• ophthalmic imaging
  • retina

Cite this

Vienola, K. V., Damodaran, M., Braaf, B., & de Boer, J. F. (2015). Parallel scanning light ophthalmoscope (PSLO) for retinal imaging. 64-64. Poster session presented at VU University Medical Center Amsterdam 9th Science Exchange Day, Amsterdam, Netherlands.
Vienola, K.V. ; Damodaran, Mathi ; Braaf, Boy ; de Boer, Johannes F. / Parallel scanning light ophthalmoscope (PSLO) for retinal imaging. Poster session presented at VU University Medical Center Amsterdam 9th Science Exchange Day, Amsterdam, Netherlands.1 p.
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keywords = "structured illumination, retinal imaging, digital micromirror device, ophthalmic imaging, retina",
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Vienola, KV, Damodaran, M, Braaf, B & de Boer, JF 2015, 'Parallel scanning light ophthalmoscope (PSLO) for retinal imaging' VU University Medical Center Amsterdam 9th Science Exchange Day, Amsterdam, Netherlands, 25/09/15 - 25/09/15, pp. 64-64.

Parallel scanning light ophthalmoscope (PSLO) for retinal imaging. / Vienola, K.V.; Damodaran, Mathi; Braaf, Boy; de Boer, Johannes F.

2015. 64-64 Poster session presented at VU University Medical Center Amsterdam 9th Science Exchange Day, Amsterdam, Netherlands.

Research output: Contribution to ConferencePosterOther research output

TY - CONF

T1 - Parallel scanning light ophthalmoscope (PSLO) for retinal imaging

AU - Vienola, K.V.

AU - Damodaran, Mathi

AU - Braaf, Boy

AU - de Boer, Johannes F.

PY - 2015/9/25

Y1 - 2015/9/25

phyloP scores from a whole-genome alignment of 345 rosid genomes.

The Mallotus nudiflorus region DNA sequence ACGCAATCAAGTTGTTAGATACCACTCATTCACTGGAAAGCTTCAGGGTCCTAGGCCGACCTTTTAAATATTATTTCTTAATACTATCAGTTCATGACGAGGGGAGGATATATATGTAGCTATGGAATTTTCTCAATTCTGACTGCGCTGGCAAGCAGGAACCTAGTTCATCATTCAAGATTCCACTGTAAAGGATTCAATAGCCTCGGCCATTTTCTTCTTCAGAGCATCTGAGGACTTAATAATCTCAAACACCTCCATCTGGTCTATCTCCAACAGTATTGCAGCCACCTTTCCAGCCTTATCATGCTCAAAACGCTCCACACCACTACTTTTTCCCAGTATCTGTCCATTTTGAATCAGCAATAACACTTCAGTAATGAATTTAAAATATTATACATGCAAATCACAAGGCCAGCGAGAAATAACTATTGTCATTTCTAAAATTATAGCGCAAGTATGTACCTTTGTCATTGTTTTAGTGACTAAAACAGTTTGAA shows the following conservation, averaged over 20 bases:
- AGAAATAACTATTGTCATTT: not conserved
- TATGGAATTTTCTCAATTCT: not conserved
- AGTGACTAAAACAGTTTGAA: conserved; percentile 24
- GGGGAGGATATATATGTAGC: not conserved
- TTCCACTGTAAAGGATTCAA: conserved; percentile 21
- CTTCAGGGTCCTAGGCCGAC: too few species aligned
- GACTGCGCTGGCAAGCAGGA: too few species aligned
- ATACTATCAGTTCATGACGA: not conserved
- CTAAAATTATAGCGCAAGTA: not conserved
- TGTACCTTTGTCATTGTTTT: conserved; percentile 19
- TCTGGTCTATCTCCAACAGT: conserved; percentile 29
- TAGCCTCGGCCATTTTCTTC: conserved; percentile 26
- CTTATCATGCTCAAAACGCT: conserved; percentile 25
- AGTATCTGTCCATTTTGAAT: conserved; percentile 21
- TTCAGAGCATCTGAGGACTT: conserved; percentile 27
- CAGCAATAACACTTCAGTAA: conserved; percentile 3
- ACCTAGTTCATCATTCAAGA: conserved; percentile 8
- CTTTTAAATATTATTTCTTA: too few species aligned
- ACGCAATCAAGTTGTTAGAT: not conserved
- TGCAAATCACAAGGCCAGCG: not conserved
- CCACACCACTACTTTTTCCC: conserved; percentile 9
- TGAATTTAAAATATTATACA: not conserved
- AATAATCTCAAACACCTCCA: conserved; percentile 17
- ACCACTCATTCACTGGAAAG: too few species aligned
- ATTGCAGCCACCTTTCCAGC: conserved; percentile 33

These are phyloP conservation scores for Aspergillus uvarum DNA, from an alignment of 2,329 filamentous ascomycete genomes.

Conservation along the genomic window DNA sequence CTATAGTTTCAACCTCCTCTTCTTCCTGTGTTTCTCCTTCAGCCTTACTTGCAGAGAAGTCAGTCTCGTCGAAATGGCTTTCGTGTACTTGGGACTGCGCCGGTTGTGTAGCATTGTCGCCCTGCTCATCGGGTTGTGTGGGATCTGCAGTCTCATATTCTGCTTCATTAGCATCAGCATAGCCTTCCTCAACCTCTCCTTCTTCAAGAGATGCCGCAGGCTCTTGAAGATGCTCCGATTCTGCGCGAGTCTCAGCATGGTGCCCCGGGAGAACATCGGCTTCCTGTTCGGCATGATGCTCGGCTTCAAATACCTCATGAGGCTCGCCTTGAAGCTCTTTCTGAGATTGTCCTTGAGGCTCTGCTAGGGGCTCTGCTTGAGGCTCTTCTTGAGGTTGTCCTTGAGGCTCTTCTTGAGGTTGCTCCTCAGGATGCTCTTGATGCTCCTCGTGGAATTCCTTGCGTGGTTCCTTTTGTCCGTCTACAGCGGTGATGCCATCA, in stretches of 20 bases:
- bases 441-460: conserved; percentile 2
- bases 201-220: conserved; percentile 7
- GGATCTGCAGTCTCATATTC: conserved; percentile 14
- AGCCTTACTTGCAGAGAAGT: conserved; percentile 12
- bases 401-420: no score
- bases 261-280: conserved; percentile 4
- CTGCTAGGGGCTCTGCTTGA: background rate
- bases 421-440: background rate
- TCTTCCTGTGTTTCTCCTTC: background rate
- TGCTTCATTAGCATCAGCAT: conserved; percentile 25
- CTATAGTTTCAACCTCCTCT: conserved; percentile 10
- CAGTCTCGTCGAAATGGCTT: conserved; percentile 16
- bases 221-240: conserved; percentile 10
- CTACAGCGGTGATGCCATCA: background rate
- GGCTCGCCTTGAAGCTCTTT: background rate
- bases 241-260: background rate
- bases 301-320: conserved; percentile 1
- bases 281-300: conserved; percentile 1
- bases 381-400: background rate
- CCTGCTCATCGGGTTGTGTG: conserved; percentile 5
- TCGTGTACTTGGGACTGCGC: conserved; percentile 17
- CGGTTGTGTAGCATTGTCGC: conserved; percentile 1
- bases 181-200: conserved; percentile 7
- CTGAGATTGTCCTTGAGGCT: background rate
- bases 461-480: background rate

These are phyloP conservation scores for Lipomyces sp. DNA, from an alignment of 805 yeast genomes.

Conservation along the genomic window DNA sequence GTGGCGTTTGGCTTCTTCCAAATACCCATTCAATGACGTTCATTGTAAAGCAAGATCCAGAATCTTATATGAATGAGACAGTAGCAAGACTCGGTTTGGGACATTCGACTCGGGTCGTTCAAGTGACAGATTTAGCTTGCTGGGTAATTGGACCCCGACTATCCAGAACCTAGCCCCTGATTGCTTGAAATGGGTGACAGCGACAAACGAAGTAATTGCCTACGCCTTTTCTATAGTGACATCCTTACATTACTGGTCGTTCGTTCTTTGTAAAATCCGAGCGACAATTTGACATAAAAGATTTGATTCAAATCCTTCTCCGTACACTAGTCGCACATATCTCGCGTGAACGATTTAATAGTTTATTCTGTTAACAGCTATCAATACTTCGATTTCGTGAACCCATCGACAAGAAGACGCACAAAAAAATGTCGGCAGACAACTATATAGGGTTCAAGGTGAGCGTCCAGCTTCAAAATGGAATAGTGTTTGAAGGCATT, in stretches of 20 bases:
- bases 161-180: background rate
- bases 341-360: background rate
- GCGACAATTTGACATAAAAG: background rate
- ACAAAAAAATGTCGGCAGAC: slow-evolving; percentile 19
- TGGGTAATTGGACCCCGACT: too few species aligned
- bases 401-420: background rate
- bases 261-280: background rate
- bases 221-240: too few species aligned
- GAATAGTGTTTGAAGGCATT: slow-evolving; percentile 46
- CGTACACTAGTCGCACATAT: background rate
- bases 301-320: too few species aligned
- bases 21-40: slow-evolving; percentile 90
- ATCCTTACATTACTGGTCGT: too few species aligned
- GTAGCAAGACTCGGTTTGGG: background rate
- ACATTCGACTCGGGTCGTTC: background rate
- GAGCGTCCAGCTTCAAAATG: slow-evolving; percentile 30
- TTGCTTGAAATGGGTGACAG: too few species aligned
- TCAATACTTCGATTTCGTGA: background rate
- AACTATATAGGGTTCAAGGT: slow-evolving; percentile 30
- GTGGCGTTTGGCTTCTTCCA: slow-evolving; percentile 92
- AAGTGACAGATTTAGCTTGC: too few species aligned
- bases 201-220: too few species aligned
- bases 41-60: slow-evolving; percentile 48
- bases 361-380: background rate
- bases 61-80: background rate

N2 - IntroductionThe eye is constantly in motion even when fixating on a target. These so-called fixational eye movements exist to maintain a sharp vision and they can easily extend to frequencies above 100 Hz. However, they are also the major source of artefacts in retinal imaging systems where the imaging is typically done 30 Hz. In order to reduce eye motion related artifacts in retinal image data we are developing a high-speed imaging system using digital light projection (DLP) technology.MethodsTo achieve high imaging speeds, retinal area is illuminated with multiple spots/lines in parallel within the whole field of view (FOV) instead of using a single focused spot/line like in traditional scanning laser ophthalmoscopes. These multiple lines/spots patterns are generated with a digital light projector (Lightcrafter 4500, Texas Instrument) and by slightly altering spot/line patterns that we are projecting to the retina, a scanning effect is created. The back-scattered light patterns from the retinal layers are collected via the beamsplitter (PBS) and imaged on to the camera. After every pattern is projected, the final frame is generated by combining these back-reflected illumination patterns. To compensate the lack of physical pinholes, out-of-focus light is removed in the post-processing.ResultsThe fovea of a healthy subject was imaged using 72 patterns. On the left all recorded line patterns were combined to form a non-confocal fundus image showing negligible visible structure. On the right the same lines undergo image processing to remove the out-of-focus light and the corneal scattering. This leads to improved contrast and better lateral resolution in the fundus image. The typical Henle’s fiber layer bowtie is observed around the fovea seen as two brighter areas. Image size is approximately 2.3 mm × 2.3 mm.ConclusionsIt is possible to create confocal images with the PSLO system. In theory the projector can achieve higher frame rates than traditional scanner-based systems (> 100 Hz) by illuminating the sample with multiple spots/lines. In retinal imaging, such a setup will provide better images because higher imaging speeds reduce motion artifacts.